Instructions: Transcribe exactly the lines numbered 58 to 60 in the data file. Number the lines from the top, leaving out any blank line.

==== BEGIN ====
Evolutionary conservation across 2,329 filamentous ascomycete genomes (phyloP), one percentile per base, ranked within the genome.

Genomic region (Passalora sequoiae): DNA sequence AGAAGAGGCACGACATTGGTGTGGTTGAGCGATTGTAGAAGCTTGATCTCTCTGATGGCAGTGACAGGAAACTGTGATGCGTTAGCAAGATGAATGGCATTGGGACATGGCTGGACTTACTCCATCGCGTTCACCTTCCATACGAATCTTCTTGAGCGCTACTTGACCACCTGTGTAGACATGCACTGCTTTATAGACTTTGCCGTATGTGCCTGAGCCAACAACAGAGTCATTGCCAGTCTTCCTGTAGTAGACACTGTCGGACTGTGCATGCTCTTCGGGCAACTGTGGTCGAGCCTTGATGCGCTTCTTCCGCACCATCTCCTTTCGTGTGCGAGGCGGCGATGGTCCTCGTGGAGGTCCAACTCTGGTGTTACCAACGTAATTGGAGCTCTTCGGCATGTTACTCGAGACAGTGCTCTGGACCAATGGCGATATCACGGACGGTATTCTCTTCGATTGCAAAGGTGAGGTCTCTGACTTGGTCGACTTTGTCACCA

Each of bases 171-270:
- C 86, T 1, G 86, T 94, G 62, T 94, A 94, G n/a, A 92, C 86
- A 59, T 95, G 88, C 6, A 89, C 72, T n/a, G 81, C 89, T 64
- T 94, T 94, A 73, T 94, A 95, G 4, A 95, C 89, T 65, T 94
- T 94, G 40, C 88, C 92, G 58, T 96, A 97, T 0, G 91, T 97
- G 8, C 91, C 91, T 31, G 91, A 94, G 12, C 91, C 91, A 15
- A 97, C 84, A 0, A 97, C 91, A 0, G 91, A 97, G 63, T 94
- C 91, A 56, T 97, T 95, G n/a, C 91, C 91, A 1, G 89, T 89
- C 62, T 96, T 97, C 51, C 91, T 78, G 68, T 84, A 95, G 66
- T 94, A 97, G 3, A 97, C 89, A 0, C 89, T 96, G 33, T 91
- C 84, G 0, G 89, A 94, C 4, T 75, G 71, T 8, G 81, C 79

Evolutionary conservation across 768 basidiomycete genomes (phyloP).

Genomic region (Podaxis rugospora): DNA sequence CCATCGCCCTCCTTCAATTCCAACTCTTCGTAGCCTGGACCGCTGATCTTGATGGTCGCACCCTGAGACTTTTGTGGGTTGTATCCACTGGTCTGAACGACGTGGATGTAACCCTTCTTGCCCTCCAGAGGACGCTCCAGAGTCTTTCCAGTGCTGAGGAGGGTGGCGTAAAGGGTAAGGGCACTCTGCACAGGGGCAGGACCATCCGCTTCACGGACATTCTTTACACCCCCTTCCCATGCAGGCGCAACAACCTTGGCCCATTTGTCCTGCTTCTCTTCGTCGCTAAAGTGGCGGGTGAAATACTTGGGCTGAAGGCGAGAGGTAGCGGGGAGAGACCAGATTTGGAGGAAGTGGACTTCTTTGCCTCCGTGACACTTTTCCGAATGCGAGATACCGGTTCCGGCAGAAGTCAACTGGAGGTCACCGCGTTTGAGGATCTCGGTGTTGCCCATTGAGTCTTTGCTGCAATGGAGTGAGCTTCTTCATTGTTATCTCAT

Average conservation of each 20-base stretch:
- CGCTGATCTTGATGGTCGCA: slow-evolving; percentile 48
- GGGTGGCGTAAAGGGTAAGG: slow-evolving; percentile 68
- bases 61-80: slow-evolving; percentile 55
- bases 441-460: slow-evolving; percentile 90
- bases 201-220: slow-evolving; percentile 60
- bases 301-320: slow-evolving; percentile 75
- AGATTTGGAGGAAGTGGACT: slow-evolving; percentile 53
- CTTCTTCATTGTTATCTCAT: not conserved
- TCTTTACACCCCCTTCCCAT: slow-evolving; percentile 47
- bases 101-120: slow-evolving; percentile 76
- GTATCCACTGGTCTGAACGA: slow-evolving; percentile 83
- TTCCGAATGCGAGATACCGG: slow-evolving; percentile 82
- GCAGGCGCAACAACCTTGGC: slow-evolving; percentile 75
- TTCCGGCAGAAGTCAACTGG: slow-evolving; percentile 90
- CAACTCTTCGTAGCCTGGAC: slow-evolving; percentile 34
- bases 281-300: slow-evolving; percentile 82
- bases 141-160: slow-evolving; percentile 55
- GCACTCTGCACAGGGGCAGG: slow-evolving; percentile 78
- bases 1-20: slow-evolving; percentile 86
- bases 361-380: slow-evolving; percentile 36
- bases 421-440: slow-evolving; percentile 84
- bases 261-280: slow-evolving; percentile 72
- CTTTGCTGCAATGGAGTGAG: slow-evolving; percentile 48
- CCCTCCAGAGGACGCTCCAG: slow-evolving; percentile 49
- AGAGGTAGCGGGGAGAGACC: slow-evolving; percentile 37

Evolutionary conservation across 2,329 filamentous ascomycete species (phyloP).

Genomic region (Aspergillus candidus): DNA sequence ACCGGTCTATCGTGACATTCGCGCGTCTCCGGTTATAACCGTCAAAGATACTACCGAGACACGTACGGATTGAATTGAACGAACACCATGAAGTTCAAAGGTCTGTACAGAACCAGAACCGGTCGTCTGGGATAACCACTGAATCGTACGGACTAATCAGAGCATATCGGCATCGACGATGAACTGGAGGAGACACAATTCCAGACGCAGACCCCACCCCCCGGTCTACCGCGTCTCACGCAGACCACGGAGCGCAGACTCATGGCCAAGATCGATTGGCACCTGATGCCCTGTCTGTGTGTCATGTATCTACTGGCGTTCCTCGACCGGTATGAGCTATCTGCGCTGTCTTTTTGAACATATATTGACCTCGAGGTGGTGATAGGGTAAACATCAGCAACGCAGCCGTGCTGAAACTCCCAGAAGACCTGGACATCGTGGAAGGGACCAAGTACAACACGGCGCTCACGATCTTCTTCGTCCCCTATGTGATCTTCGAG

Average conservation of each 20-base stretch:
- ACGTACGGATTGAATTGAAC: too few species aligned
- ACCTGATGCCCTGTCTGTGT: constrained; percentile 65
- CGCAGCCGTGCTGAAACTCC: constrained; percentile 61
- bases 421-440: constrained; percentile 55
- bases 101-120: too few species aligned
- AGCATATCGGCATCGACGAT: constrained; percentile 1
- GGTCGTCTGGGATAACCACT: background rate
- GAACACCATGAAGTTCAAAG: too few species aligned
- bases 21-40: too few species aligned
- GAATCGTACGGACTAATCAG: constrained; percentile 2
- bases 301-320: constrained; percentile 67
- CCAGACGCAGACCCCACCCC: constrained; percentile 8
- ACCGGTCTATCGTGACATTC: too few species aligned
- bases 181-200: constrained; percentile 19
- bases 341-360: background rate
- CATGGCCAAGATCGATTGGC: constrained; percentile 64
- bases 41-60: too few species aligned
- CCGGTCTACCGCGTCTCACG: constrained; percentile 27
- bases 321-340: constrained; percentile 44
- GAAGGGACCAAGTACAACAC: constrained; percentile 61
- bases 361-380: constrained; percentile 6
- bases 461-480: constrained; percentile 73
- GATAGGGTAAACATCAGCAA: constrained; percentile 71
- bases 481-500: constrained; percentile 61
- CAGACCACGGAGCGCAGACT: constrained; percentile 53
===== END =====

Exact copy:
- bases 181-200: constrained; percentile 19
- bases 341-360: background rate
- CATGGCCAAGATCGATTGGC: constrained; percentile 64